hamilton lockdown

Hamilton moving into grey-lockdown zone of Ontario's COVID framework

Hamilton is going into the grey zone of Ontario's COVID-19 response framework on Monday, joining Toronto and Peel in the "lockdown" club that nobody wants to be a part of.

The provincial government announced the news Friday afternoon, along with some more regulatory changes involving the grey zone (like, on top of those which were announced last week, and all of the others before that.)

Hamilton won't be going into the same grey zone that Toronto and Peel entered on March 8, though, or even into the modified-to-include-patios grey zone that Toronto transitioned into on Monday.

The new, new, new grey zone will "allow the safe resumption of select activities where the risk of COVID-19 transmission can be minimized" — as in, things that happen outside.

Effective Monday, March 29 at 12:01 a.m., the following rules will be in place for Hamilton, Toronto, Peel, Lambton, Sudbury and Thunder Bay (in addition to all non-related existing grey zone rules.)

  • Outdoor fitness classes, outdoor training for team and individual sports and outdoor personal training permitted, subject to public health and workplace safety measures, including, but not limited to: a maximum of 10 patrons, every person maintaining a physical distance of at least three metres from another person, requiring a reservation and active patron screening.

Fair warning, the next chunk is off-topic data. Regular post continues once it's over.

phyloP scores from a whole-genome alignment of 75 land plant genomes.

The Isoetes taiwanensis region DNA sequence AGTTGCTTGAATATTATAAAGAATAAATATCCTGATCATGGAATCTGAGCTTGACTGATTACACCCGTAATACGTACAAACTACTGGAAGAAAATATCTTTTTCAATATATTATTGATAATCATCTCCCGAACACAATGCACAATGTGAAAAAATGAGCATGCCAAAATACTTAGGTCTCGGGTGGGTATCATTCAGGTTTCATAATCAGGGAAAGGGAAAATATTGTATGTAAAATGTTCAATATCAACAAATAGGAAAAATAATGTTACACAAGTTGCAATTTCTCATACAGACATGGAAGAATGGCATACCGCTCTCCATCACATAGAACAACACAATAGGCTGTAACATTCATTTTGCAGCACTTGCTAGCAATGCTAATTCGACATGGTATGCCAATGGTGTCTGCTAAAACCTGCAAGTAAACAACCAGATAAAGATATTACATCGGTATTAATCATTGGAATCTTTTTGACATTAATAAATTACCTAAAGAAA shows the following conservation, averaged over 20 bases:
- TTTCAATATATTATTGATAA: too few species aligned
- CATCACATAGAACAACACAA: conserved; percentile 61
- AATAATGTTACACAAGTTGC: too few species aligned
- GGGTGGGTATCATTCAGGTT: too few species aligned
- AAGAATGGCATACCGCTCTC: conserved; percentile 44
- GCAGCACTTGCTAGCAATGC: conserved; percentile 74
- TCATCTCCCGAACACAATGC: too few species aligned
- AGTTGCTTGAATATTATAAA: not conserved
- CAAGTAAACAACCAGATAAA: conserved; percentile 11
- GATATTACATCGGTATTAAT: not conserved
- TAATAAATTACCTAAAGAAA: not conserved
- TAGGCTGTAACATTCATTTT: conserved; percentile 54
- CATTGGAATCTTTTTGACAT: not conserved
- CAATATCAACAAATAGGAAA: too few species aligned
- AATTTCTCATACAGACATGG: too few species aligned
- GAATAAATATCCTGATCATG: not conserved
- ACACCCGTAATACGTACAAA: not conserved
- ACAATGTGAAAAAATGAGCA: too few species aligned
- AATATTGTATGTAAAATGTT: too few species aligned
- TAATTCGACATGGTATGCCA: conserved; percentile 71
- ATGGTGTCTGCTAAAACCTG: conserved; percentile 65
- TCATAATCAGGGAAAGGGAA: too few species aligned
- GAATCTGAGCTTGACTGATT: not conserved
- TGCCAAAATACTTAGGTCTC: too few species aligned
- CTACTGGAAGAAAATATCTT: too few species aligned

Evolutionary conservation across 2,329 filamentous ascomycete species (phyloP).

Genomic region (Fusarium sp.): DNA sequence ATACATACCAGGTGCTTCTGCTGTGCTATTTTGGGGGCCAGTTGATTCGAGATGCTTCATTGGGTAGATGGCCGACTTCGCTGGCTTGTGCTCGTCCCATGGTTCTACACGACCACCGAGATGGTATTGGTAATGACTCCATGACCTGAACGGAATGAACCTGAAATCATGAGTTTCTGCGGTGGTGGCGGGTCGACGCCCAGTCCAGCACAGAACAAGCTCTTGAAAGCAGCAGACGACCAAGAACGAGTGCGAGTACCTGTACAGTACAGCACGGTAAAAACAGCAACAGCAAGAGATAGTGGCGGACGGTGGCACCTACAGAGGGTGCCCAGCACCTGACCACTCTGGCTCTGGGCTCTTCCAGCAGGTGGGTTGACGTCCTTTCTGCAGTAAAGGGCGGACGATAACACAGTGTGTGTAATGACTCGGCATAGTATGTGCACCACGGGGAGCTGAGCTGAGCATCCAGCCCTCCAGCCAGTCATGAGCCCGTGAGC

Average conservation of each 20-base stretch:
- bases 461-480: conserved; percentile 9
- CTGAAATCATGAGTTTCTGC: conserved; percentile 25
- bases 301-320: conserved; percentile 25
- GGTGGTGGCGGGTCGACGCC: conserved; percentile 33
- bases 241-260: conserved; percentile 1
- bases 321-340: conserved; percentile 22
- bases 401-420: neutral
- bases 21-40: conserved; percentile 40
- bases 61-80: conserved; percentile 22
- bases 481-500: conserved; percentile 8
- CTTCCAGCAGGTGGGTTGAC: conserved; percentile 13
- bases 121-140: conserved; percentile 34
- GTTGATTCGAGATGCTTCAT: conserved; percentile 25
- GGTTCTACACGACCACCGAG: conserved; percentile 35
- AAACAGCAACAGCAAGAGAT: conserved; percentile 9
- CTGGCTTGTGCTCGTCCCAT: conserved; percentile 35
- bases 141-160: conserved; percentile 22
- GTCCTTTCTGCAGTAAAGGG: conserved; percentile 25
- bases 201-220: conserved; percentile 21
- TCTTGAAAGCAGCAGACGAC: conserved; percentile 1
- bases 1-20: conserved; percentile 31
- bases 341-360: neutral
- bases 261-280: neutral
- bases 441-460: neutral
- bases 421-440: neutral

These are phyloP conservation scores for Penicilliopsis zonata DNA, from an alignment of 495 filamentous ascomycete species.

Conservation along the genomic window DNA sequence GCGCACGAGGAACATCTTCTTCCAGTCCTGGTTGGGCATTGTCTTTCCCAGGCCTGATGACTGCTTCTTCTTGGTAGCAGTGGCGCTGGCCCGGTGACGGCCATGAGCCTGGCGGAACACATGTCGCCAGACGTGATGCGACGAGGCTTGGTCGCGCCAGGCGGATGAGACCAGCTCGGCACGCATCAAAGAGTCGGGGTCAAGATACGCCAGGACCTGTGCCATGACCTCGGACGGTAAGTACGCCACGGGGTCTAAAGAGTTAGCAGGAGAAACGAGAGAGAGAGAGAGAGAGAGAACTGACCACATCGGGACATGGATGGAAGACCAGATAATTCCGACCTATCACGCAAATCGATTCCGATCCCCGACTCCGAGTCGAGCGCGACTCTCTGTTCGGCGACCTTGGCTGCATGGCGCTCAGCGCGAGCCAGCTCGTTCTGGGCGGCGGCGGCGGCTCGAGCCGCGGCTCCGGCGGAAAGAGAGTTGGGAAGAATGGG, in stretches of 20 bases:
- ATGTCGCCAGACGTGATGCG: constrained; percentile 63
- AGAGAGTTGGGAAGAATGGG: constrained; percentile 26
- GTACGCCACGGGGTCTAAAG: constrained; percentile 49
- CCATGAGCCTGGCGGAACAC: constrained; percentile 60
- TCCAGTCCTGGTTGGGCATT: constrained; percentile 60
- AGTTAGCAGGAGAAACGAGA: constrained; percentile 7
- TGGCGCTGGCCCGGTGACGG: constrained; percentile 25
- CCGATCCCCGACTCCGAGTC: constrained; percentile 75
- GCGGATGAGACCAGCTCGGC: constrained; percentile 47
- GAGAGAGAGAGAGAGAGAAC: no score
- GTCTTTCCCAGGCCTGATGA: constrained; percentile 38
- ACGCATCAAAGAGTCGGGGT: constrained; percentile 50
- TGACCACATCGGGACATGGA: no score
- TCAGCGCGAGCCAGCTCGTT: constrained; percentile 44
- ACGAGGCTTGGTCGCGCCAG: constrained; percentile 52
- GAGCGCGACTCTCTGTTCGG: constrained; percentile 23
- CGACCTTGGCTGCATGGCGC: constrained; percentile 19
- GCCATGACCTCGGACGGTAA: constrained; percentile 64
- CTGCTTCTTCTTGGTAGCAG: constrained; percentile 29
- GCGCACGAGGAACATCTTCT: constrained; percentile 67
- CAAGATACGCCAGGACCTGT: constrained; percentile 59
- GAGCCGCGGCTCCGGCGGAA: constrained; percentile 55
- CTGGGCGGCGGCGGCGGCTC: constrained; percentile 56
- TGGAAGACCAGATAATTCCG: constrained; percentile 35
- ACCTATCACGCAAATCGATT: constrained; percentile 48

• Marinas and boating clubs permitted to operate clubhouses or any restaurant, bar and other food or drink establishment for outdoor dining, subject to public health and workplace safety measures.
  • Capacity limits for weddings, funerals, and religious services, rites or ceremonies, will be adjusted to allow for the number of individuals that can maintain two metres of physical distance. This change does not apply to social gatherings associated with these services, such as receptions.

And then, two weeks after that, on April 12, Ontario will allow the reopening of "personal care services" such as barber shops, hair and nail salons and body art establishments, all at 25 percent capacity.

Amid the lifting of these restrictions, the government is also making its emergency break a little stronger. This should help assauge at least some of the widespread worry surrounding new, quickly spreading variants and the impacts of a third wave.


"Adjusting the emergency brake to allow for the recommendation to immediately implement shutdown measures in regions experiencing a rapid increase in transmission is important given the changes to the public health measures," said Chief Medical Officer of Health Dr. David Williams on Friday.

"The latest data continues to show some worrying trends throughout the province, and variants of concern remain a significant threat to public health," said Williams.

"That is why it is important that people remain cautious and vigilant in order to minimize the transmission of COVID-19 and protect themselves and their communities."

Lead photo by

City of Hamilton

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